Oslo is the best place in the country for buying anything Norwegian. Popular souvenirs include knitwear, wood and ceramic trolls, cheese slicers, boxes with rosemaling, gold and silver jewelry, items made from pewter, smoked salmon, caviar, akvavit, chocolate, and geitost, the sweet brown goat cheese that can be found in just about every Norwegian kitchen. Norway is famous for its colorful hand-knit wool sweaters, and even mass-produced (machine-knit) models are of top quality. Prices are regulated, and they are always lower than buying a Norwegian sweater abroad.

Prices in Norway, as in all of Scandinavia, are generally much higher than in other European countries. Prices of handmade articles, such as knitwear, are controlled, making comparison shopping pointless. Otherwise, shops have both sales and specials—look for the words salg and tilbud. Almost all shops are closed Sunday (by law, only shops 100 square meter or smaller can be open).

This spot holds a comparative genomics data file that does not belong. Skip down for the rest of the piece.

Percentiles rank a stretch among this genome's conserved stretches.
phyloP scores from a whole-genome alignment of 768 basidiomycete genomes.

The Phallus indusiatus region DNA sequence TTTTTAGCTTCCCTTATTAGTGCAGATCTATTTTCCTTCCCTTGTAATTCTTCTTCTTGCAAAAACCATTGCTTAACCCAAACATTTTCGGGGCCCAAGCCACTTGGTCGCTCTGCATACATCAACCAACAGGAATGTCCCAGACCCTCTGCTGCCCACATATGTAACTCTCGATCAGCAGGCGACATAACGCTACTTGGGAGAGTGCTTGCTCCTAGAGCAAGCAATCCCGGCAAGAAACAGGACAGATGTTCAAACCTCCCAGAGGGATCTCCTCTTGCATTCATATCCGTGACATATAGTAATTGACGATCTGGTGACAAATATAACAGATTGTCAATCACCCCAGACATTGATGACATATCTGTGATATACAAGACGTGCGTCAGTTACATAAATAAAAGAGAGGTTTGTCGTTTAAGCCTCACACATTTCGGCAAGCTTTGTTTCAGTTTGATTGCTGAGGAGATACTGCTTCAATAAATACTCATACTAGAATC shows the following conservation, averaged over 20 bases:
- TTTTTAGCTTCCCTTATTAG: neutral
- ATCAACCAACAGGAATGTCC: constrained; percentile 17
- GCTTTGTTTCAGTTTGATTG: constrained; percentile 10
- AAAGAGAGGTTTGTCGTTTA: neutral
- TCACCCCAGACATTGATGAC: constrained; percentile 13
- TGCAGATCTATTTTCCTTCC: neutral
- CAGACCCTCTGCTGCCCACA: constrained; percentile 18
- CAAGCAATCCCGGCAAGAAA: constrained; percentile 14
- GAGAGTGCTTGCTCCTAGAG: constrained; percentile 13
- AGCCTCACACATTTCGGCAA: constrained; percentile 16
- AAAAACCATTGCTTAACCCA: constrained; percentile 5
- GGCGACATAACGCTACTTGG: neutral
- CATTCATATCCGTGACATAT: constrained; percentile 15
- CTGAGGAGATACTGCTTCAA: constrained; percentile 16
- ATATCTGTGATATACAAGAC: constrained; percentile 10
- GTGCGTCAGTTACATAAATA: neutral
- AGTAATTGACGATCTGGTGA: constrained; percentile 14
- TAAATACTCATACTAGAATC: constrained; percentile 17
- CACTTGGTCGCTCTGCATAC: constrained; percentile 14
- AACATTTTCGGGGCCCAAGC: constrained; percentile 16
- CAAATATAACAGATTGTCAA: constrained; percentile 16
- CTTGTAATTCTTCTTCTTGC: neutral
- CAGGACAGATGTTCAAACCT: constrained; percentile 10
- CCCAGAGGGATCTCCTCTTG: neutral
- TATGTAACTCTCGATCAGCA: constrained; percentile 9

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  • 1. GlasMagasinet


    Opposite the cathedral, the chic GlasMagasinet is filled with stores selling handcrafted items made of glass, silver, and pewter, as well as other high-end materials....Read More

  • 2. Paleet


    Between the Parliament and the Royal Palace, this glittering shopping arcade has the feel of a high-end department store like London's Harrods....Read More

  • 3. Steen and Strøm


    On a gorgeous cobblestone street, the exterior of Steen and Strøm is a line of storefronts featuring high-end Scandinavian retailers. Inside is a more traditional...Read More

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